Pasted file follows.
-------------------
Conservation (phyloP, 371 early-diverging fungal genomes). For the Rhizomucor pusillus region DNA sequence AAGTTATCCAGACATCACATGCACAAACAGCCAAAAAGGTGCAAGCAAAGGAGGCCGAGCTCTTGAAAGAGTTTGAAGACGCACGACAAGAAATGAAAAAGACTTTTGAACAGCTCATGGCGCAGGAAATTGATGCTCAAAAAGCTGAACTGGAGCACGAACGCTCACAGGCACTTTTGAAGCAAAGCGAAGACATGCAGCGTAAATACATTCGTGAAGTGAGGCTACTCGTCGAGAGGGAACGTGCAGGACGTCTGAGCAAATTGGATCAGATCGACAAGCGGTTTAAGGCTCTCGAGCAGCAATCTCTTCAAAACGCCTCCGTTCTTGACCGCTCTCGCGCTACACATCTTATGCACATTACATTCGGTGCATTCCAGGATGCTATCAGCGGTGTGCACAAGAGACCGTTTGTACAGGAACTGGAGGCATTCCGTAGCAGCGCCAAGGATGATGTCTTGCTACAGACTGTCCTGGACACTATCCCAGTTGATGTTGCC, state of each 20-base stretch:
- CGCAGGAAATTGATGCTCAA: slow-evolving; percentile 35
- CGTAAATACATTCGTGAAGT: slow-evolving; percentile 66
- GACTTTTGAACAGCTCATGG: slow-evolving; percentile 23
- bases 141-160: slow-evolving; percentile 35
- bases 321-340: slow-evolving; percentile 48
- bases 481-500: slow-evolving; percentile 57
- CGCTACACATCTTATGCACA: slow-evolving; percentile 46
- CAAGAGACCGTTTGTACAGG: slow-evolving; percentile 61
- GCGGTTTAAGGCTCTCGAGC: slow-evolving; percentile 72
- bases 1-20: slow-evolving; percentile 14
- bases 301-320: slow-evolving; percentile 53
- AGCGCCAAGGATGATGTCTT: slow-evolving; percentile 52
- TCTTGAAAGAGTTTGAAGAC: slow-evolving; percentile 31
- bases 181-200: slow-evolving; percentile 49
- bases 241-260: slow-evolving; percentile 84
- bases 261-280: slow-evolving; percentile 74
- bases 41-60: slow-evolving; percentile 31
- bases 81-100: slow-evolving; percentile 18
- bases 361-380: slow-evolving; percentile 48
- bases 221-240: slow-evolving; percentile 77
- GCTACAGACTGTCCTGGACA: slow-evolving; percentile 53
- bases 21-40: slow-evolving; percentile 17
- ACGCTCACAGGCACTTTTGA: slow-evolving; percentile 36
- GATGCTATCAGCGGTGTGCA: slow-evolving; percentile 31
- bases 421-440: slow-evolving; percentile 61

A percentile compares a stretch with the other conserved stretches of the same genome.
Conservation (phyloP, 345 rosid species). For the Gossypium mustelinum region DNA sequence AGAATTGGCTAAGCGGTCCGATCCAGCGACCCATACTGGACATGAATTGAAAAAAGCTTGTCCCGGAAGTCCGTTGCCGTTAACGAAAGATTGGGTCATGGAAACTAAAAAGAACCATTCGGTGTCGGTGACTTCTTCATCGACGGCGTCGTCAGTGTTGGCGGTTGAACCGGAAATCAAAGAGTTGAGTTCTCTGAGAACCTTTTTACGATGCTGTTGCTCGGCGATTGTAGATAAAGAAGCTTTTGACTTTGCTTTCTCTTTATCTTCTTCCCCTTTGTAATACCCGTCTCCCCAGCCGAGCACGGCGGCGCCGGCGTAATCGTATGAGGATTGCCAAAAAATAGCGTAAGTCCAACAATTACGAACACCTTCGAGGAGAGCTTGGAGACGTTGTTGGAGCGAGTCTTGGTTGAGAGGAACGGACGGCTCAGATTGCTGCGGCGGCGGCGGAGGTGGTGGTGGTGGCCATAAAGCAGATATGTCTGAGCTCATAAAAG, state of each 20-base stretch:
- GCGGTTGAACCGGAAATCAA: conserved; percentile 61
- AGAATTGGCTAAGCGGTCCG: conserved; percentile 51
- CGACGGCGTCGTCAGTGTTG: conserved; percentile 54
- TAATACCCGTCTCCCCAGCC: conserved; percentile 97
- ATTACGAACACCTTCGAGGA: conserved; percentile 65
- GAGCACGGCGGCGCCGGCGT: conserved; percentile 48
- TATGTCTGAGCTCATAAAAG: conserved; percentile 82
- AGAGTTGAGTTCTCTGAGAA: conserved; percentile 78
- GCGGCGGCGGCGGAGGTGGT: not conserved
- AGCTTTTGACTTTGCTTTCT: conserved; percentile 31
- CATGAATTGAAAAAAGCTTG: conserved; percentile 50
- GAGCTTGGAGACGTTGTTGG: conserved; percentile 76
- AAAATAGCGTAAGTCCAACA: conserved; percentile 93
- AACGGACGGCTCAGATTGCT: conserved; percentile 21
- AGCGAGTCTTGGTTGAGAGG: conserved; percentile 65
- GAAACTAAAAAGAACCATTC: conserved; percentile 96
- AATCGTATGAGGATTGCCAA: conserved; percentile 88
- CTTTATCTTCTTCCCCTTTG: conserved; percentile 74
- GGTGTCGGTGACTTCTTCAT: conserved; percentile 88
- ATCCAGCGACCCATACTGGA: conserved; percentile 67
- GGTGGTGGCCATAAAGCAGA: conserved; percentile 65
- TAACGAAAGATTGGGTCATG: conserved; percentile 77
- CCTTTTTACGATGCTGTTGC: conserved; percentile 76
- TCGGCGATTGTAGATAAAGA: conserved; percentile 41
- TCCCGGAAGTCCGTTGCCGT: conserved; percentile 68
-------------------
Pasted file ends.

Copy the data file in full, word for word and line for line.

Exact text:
Conservation (phyloP, 371 early-diverging fungal genomes). For the Rhizomucor pusillus region DNA sequence AAGTTATCCAGACATCACATGCACAAACAGCCAAAAAGGTGCAAGCAAAGGAGGCCGAGCTCTTGAAAGAGTTTGAAGACGCACGACAAGAAATGAAAAAGACTTTTGAACAGCTCATGGCGCAGGAAATTGATGCTCAAAAAGCTGAACTGGAGCACGAACGCTCACAGGCACTTTTGAAGCAAAGCGAAGACATGCAGCGTAAATACATTCGTGAAGTGAGGCTACTCGTCGAGAGGGAACGTGCAGGACGTCTGAGCAAATTGGATCAGATCGACAAGCGGTTTAAGGCTCTCGAGCAGCAATCTCTTCAAAACGCCTCCGTTCTTGACCGCTCTCGCGCTACACATCTTATGCACATTACATTCGGTGCATTCCAGGATGCTATCAGCGGTGTGCACAAGAGACCGTTTGTACAGGAACTGGAGGCATTCCGTAGCAGCGCCAAGGATGATGTCTTGCTACAGACTGTCCTGGACACTATCCCAGTTGATGTTGCC, state of each 20-base stretch:
- CGCAGGAAATTGATGCTCAA: slow-evolving; percentile 35
- CGTAAATACATTCGTGAAGT: slow-evolving; percentile 66
- GACTTTTGAACAGCTCATGG: slow-evolving; percentile 23
- bases 141-160: slow-evolving; percentile 35
- bases 321-340: slow-evolving; percentile 48
- bases 481-500: slow-evolving; percentile 57
- CGCTACACATCTTATGCACA: slow-evolving; percentile 46
- CAAGAGACCGTTTGTACAGG: slow-evolving; percentile 61
- GCGGTTTAAGGCTCTCGAGC: slow-evolving; percentile 72
- bases 1-20: slow-evolving; percentile 14
- bases 301-320: slow-evolving; percentile 53
- AGCGCCAAGGATGATGTCTT: slow-evolving; percentile 52
- TCTTGAAAGAGTTTGAAGAC: slow-evolving; percentile 31
- bases 181-200: slow-evolving; percentile 49
- bases 241-260: slow-evolving; percentile 84
- bases 261-280: slow-evolving; percentile 74
- bases 41-60: slow-evolving; percentile 31
- bases 81-100: slow-evolving; percentile 18
- bases 361-380: slow-evolving; percentile 48
- bases 221-240: slow-evolving; percentile 77
- GCTACAGACTGTCCTGGACA: slow-evolving; percentile 53
- bases 21-40: slow-evolving; percentile 17
- ACGCTCACAGGCACTTTTGA: slow-evolving; percentile 36
- GATGCTATCAGCGGTGTGCA: slow-evolving; percentile 31
- bases 421-440: slow-evolving; percentile 61

A percentile compares a stretch with the other conserved stretches of the same genome.
Conservation (phyloP, 345 rosid species). For the Gossypium mustelinum region DNA sequence AGAATTGGCTAAGCGGTCCGATCCAGCGACCCATACTGGACATGAATTGAAAAAAGCTTGTCCCGGAAGTCCGTTGCCGTTAACGAAAGATTGGGTCATGGAAACTAAAAAGAACCATTCGGTGTCGGTGACTTCTTCATCGACGGCGTCGTCAGTGTTGGCGGTTGAACCGGAAATCAAAGAGTTGAGTTCTCTGAGAACCTTTTTACGATGCTGTTGCTCGGCGATTGTAGATAAAGAAGCTTTTGACTTTGCTTTCTCTTTATCTTCTTCCCCTTTGTAATACCCGTCTCCCCAGCCGAGCACGGCGGCGCCGGCGTAATCGTATGAGGATTGCCAAAAAATAGCGTAAGTCCAACAATTACGAACACCTTCGAGGAGAGCTTGGAGACGTTGTTGGAGCGAGTCTTGGTTGAGAGGAACGGACGGCTCAGATTGCTGCGGCGGCGGCGGAGGTGGTGGTGGTGGCCATAAAGCAGATATGTCTGAGCTCATAAAAG, state of each 20-base stretch:
- GCGGTTGAACCGGAAATCAA: conserved; percentile 61
- AGAATTGGCTAAGCGGTCCG: conserved; percentile 51
- CGACGGCGTCGTCAGTGTTG: conserved; percentile 54
- TAATACCCGTCTCCCCAGCC: conserved; percentile 97
- ATTACGAACACCTTCGAGGA: conserved; percentile 65
- GAGCACGGCGGCGCCGGCGT: conserved; percentile 48
- TATGTCTGAGCTCATAAAAG: conserved; percentile 82
- AGAGTTGAGTTCTCTGAGAA: conserved; percentile 78
- GCGGCGGCGGCGGAGGTGGT: not conserved
- AGCTTTTGACTTTGCTTTCT: conserved; percentile 31
- CATGAATTGAAAAAAGCTTG: conserved; percentile 50
- GAGCTTGGAGACGTTGTTGG: conserved; percentile 76
- AAAATAGCGTAAGTCCAACA: conserved; percentile 93
- AACGGACGGCTCAGATTGCT: conserved; percentile 21
- AGCGAGTCTTGGTTGAGAGG: conserved; percentile 65
- GAAACTAAAAAGAACCATTC: conserved; percentile 96
- AATCGTATGAGGATTGCCAA: conserved; percentile 88
- CTTTATCTTCTTCCCCTTTG: conserved; percentile 74
- GGTGTCGGTGACTTCTTCAT: conserved; percentile 88
- ATCCAGCGACCCATACTGGA: conserved; percentile 67
- GGTGGTGGCCATAAAGCAGA: conserved; percentile 65
- TAACGAAAGATTGGGTCATG: conserved; percentile 77
- CCTTTTTACGATGCTGTTGC: conserved; percentile 76
- TCGGCGATTGTAGATAAAGA: conserved; percentile 41
- TCCCGGAAGTCCGTTGCCGT: conserved; percentile 68